Wednesday, October 1, 2014
Inquirer Daily News

UPDATE: CO-UA merger OKd; SW gets Newark slots

Southwest Airlines announced it would start service at Newark Liberty next March, a move that's great for NY area residents ... but it could draw some traffic away from PHL. Philly has drawn North Jersey residents since Southwest started here six years ago. Southwest is able to start at Newark after United and Continental, as part of its proposed merger, agreed to lease the Dallas-based carrier 18 pairs of slots. A takeoff and a landing is one pair. Read more about it here ..

UPDATE: CO-UA merger OKd; SW gets Newark slots

Southwest Airlines announced it would start service at Newark Liberty next March, a move that's great for NY area residents ...  but it could draw some traffic away from PHL. Philly has drawn North Jersey residents since Southwest started here six years ago. Southwest is able to start at Newark after United and Continental, as part of its proposed merger, agreed to lease the Dallas-based carrier 18 pairs of slots. A takeoff and a landing is one pair. Read more about it here ..  

UPDATE: Here is the underlying story: The Justice Department approved the CO-UA merger, finding that there was too little overlap -- except at Newark -- of the airlines' routes to turn it down. The transaction still needs U.S. Department of Transportation approval. Will it be rubber-stamped with no further changes? Wait and see.

MORE UPDATING: Reregulation anyone? Rep. James Oberstar, chairman of the House transportation and infrastructure committee, who opposed the merger, said it's time to reregulate the airlines. With just four network airlines left, he raises again that question that should be of concern to all PHL travelers: Can a merger of US Airways and American be far behind?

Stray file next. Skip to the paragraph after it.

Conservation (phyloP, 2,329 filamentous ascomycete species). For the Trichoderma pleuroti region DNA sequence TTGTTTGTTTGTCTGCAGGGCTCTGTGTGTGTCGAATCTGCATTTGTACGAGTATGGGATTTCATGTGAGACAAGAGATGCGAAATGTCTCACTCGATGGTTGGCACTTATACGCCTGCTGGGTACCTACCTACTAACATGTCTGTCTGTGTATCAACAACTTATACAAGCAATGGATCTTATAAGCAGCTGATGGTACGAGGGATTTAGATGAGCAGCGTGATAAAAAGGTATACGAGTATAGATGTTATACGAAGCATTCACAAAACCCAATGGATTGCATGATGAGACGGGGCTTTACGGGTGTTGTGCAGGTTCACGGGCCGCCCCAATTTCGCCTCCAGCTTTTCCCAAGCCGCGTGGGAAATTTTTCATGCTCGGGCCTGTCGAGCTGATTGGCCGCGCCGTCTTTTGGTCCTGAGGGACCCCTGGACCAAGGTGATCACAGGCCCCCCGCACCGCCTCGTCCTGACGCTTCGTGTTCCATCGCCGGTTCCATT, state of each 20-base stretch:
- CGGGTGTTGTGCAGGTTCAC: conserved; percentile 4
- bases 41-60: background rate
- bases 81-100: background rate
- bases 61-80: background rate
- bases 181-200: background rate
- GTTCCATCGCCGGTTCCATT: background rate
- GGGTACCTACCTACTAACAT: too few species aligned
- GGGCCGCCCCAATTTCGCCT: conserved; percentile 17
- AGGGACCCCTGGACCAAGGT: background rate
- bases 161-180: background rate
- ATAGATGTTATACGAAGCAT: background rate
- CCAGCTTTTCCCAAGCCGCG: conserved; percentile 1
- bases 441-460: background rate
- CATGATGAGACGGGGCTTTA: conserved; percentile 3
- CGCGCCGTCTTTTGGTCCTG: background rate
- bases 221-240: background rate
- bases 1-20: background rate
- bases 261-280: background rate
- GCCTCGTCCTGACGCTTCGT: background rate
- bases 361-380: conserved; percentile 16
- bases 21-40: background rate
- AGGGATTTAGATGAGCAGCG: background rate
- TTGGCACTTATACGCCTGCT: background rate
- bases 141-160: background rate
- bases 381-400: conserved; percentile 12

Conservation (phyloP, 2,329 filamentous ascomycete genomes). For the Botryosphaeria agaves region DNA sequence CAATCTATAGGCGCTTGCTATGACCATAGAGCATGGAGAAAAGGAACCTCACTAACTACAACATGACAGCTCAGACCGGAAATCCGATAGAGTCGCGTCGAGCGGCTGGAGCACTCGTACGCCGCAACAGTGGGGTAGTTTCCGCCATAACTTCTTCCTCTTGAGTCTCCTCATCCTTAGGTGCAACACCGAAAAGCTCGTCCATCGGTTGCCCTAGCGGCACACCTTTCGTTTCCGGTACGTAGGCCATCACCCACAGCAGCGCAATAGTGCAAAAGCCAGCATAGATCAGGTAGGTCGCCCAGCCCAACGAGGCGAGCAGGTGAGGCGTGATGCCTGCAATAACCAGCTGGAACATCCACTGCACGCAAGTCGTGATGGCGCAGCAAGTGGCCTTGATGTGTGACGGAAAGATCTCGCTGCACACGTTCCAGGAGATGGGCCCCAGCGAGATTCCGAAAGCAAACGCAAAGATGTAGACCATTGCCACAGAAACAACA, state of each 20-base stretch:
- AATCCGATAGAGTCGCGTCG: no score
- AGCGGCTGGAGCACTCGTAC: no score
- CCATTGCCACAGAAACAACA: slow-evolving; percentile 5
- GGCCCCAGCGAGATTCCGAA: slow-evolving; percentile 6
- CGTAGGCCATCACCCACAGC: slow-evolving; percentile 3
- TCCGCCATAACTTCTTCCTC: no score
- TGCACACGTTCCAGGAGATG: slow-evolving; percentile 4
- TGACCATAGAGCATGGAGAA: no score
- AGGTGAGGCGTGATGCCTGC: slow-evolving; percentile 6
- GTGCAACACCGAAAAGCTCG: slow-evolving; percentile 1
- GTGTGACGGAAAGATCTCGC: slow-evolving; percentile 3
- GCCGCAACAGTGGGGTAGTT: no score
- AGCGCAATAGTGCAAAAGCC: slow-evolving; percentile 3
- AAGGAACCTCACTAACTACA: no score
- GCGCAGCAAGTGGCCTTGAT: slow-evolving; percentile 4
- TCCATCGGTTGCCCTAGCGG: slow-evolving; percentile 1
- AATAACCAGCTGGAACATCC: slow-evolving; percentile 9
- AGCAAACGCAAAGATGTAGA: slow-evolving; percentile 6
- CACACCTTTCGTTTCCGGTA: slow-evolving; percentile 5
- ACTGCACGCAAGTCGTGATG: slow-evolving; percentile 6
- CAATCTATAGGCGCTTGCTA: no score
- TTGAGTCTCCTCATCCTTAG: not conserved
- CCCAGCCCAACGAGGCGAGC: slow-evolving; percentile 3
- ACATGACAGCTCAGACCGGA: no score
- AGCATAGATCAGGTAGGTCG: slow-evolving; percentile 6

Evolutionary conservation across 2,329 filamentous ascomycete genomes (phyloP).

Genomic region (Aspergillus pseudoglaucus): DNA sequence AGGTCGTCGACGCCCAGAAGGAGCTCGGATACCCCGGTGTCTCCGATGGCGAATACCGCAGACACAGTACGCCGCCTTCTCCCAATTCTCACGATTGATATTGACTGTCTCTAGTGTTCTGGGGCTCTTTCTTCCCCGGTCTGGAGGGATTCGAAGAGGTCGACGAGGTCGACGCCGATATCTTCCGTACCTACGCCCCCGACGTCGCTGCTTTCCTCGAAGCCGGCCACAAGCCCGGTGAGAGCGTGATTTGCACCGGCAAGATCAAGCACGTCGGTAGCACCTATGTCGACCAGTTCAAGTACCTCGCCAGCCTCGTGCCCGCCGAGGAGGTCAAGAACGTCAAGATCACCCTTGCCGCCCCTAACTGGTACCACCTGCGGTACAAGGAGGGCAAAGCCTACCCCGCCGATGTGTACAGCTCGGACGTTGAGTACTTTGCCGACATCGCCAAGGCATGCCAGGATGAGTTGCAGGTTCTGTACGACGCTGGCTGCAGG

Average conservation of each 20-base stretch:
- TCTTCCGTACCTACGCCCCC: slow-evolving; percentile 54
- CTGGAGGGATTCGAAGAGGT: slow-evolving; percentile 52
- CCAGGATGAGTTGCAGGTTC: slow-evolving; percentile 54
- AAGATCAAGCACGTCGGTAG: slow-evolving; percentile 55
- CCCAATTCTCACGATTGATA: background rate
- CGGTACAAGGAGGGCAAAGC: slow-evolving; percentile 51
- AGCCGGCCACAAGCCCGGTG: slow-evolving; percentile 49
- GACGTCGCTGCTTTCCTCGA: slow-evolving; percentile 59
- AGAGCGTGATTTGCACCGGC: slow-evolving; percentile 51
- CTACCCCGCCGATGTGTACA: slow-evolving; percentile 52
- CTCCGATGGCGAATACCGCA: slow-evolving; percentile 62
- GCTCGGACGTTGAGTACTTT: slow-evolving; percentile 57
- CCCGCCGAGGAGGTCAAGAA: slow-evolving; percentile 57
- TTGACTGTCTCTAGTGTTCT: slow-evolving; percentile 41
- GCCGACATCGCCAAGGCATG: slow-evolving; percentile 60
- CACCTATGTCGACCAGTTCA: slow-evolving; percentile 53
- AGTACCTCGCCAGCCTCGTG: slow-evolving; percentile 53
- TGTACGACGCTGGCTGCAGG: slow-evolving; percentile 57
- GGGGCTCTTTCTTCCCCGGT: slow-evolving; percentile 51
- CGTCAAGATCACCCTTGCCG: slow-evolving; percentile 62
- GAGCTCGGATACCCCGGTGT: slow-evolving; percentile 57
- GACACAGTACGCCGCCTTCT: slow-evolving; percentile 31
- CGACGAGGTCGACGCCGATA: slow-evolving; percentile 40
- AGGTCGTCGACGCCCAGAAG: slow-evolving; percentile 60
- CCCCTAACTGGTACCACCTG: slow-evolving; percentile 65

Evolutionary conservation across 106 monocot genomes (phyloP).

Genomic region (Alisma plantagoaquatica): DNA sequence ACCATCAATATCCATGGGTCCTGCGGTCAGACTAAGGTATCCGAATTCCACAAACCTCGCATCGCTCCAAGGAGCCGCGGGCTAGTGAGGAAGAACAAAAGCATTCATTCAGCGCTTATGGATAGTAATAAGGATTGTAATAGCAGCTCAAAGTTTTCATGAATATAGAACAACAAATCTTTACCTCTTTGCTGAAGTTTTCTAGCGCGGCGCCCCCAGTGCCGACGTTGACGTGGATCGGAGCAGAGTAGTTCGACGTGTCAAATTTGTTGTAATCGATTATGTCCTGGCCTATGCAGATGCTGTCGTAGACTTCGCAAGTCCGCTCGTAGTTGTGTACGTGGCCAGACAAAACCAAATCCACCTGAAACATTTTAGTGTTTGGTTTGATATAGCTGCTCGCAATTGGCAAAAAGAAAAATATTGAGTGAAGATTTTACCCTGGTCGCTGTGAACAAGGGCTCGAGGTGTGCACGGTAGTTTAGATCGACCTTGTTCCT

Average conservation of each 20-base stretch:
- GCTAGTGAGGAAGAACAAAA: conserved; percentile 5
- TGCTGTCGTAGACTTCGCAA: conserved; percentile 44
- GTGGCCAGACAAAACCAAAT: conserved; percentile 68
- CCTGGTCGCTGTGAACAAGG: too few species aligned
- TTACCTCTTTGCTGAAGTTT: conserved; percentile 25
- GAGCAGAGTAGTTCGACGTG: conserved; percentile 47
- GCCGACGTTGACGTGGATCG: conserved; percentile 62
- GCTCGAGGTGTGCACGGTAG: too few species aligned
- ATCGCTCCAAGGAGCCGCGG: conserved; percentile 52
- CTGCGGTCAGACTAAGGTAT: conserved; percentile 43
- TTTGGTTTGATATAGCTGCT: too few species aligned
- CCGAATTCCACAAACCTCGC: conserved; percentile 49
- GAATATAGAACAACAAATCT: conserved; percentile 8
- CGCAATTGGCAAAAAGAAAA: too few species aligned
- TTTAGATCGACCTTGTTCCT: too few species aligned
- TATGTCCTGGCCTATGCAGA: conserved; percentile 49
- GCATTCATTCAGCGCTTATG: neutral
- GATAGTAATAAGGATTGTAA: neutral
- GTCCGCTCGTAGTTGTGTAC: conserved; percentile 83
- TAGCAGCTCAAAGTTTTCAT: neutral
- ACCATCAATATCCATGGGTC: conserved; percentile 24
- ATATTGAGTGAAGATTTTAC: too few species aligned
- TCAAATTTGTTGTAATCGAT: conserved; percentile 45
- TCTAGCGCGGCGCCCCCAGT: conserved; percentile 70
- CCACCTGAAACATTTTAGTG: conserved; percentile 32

Remember you heard it here first: PHL would make a good trans-Atlantic gateway for American, which is at a disadvantage already for getting connecting traffic from its domestic network through New York JFK to Europe. Yes, American has the tie-up wth British Airways approved that will give it more lift to Europe, particularly to London Heathrow. But its two (soon-to-be) larger rivals are bruisers, with foundations in the New York area. Delta is bigger than American at JFK and United is going to be even more of a behemoth at Newark after its merger with Continental.

What's the most interesting, provocative thought I've heard from an analyst related to US Airways and American? Wall Street has more respect for the way US CEO Doug Parker has turned the airline around than it has for the skills of any American executives. So, like the CO-UA merger, where the acquired (Continental) carrier's CEO (Jeff Smisek) gets to run the new combined entity, perhaps Doug will be movng to the DFW area someday to run American. Unless of course, the headquarters stays in Arizona or moves to a place on the East Coast with a good trans-Atlantic hub.

Tom Belden
About this blog
Tom Belden has been reporting about Philadelphia International Airport and other air travel subjects for more than 20 years, writing columns for The Inquirer's Travel and Business sections. His reporting (with colleague Craig McCoy) on baggage handling problems in Philadelphia have been credited with helping to improve the system. His previous blog was called Road Warrior. He can reached at tbelden@phillynews.com. Reach Tom at tbelden@phillynews.com.

Tom Belden
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